“Even if you want to make coal look very good you couldn’t get a coal plant or any large multibillion project invested and built in four years. it. Personally, I don’t think we will see any conversion away from gas and certainly gas is where all of the CHP in North America is going to come from.”
Over the coming decade there’s another reason to believe in the potential of CHP to make a valuable contribution to the US energy system. In fact, it’s a worldwide phenomenon, as regulations bite on fossil and renewables continue to proliferate.
“What you are seeing in the US market will be much more distributed energy-oriented on the back of government support of renewables. But they also realise the US consumer is not going to accept an outage. US consumers are demanding and a utility has a mandate to serve. In that case a CHP developer if they negotiate properly should be able to get into any utility now because of the need for flexible generation.”
“If you think about it if I’m a plant that working 12-14 hour days on shifts most likely at night I would be more than willing to give the utility power, even if I’m running a backshift, I’m not going to be running as much load as I would on the day shift. So, there is an interesting dynamic where the ability to generate your own power and give the excess power to the utility could be more prevalent. It’s not a massive issue yet but we are getting there.”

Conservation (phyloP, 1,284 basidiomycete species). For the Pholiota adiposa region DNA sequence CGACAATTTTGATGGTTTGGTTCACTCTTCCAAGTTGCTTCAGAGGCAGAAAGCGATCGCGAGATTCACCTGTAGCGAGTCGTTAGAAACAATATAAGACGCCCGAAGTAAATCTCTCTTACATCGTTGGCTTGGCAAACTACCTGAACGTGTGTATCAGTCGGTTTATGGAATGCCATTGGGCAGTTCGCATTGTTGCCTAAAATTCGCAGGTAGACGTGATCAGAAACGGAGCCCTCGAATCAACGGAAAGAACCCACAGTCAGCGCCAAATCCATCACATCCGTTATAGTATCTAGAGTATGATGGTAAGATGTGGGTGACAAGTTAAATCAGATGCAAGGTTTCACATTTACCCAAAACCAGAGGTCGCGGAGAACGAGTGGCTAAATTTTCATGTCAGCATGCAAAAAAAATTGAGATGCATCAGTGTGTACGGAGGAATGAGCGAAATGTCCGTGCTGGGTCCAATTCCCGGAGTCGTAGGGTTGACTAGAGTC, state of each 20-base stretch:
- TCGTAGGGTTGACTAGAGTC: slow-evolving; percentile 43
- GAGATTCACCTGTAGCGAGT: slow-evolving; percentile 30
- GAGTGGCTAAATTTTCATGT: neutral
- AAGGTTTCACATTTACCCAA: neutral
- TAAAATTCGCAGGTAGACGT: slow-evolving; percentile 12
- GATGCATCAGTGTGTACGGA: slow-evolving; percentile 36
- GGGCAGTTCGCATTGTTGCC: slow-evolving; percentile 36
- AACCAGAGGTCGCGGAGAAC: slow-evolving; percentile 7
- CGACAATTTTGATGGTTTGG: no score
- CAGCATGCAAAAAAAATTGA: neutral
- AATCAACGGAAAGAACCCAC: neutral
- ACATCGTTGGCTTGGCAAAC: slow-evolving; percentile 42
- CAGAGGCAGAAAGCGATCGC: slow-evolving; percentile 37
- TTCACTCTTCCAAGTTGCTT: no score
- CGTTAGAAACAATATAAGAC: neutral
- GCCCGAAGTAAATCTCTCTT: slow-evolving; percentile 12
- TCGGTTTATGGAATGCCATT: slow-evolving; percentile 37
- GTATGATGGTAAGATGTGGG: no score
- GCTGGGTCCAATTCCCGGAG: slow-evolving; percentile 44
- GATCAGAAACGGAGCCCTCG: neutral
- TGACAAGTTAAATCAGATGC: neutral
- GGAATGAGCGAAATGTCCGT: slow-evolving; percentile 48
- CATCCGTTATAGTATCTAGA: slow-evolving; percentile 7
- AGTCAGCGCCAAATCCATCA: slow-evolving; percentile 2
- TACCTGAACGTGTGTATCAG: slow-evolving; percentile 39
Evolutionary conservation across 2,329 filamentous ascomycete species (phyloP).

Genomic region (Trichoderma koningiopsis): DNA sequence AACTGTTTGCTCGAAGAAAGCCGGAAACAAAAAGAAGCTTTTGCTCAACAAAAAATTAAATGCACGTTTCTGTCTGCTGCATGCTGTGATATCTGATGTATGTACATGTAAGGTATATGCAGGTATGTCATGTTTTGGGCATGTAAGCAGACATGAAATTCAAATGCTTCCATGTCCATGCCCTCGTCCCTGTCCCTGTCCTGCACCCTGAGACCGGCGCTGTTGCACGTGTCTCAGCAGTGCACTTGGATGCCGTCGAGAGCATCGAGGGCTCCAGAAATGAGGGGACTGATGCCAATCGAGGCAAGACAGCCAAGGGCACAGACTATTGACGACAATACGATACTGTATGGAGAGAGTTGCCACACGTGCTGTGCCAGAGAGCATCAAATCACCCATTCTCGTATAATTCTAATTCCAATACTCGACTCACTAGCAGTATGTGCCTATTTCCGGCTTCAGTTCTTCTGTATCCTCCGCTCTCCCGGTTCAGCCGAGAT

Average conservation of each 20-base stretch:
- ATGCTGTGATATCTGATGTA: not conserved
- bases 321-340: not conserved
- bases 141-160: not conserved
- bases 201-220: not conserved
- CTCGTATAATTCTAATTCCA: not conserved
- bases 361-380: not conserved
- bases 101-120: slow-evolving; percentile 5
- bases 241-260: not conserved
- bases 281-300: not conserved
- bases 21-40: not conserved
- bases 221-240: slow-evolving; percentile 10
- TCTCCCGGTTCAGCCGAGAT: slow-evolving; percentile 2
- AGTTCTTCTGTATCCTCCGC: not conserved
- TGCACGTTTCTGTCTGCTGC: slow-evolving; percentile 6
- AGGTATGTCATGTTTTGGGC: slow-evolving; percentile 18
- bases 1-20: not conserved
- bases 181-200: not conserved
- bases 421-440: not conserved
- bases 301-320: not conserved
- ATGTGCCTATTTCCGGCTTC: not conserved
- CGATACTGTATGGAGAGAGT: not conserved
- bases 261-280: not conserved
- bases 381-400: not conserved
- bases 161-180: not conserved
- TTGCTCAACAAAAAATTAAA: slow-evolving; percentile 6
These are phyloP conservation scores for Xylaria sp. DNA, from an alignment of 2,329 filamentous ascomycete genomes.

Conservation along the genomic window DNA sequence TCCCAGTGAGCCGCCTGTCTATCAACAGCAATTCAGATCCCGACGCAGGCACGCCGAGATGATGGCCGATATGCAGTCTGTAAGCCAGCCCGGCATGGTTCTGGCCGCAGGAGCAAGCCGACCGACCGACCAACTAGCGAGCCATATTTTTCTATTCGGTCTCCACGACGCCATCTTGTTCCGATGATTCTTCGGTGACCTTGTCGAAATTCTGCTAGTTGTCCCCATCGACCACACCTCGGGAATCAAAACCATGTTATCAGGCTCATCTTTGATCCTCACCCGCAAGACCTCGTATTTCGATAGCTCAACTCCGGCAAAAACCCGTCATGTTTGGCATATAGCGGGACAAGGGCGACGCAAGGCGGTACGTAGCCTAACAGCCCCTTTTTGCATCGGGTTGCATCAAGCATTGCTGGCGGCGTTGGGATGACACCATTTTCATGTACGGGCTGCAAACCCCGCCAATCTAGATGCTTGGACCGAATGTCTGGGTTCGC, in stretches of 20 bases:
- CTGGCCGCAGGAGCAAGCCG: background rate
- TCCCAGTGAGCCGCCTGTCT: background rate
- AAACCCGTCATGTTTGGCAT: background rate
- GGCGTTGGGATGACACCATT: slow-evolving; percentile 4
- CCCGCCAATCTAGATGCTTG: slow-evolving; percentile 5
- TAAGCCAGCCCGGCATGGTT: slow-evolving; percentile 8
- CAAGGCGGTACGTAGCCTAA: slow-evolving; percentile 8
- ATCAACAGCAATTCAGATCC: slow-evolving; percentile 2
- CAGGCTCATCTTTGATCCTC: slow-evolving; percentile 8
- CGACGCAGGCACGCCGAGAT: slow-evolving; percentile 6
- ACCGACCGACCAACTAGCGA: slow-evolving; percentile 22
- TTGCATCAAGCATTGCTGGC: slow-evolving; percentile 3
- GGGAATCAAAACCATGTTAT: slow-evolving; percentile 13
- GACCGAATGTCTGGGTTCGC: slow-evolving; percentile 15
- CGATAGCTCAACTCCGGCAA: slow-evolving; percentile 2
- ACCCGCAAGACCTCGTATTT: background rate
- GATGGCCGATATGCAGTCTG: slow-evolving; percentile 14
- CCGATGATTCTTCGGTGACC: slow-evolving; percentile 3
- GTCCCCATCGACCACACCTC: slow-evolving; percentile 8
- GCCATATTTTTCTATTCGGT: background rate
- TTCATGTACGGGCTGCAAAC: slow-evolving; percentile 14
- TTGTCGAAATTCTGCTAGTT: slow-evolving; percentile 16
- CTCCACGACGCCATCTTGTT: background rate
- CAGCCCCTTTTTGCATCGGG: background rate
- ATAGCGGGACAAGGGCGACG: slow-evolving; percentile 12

“For regional utilities flexible operation is a huge issue. Responsiveness is a tremendous asset for onsite power generators.”
For now Everest will continue to do what it does best.
“We will fit in the space by being a critical component for gas turbine owners trying to be consistent and flexible during the summer that loses 25 per cent of its power during summer peak. We are going to be that required auxiliary piece of equipment that makes the gas turbine look a solid block of power.”
“We think the OEM will default to having to use chilling and will have to have agreements with companies like Everest to buy systems like this because most developers will not have the skills to integrate any kind of extra complexity.”
“We are already working with several gas turbine OEMs to allow them to deliver a consistently performing gas turbine. We communicate with all suppliers and all modern gas turbines have this problem – and we proactively deal with end users so they fully understand the value of consistent power because most people don’t. The value proposition associated with our tech is high.”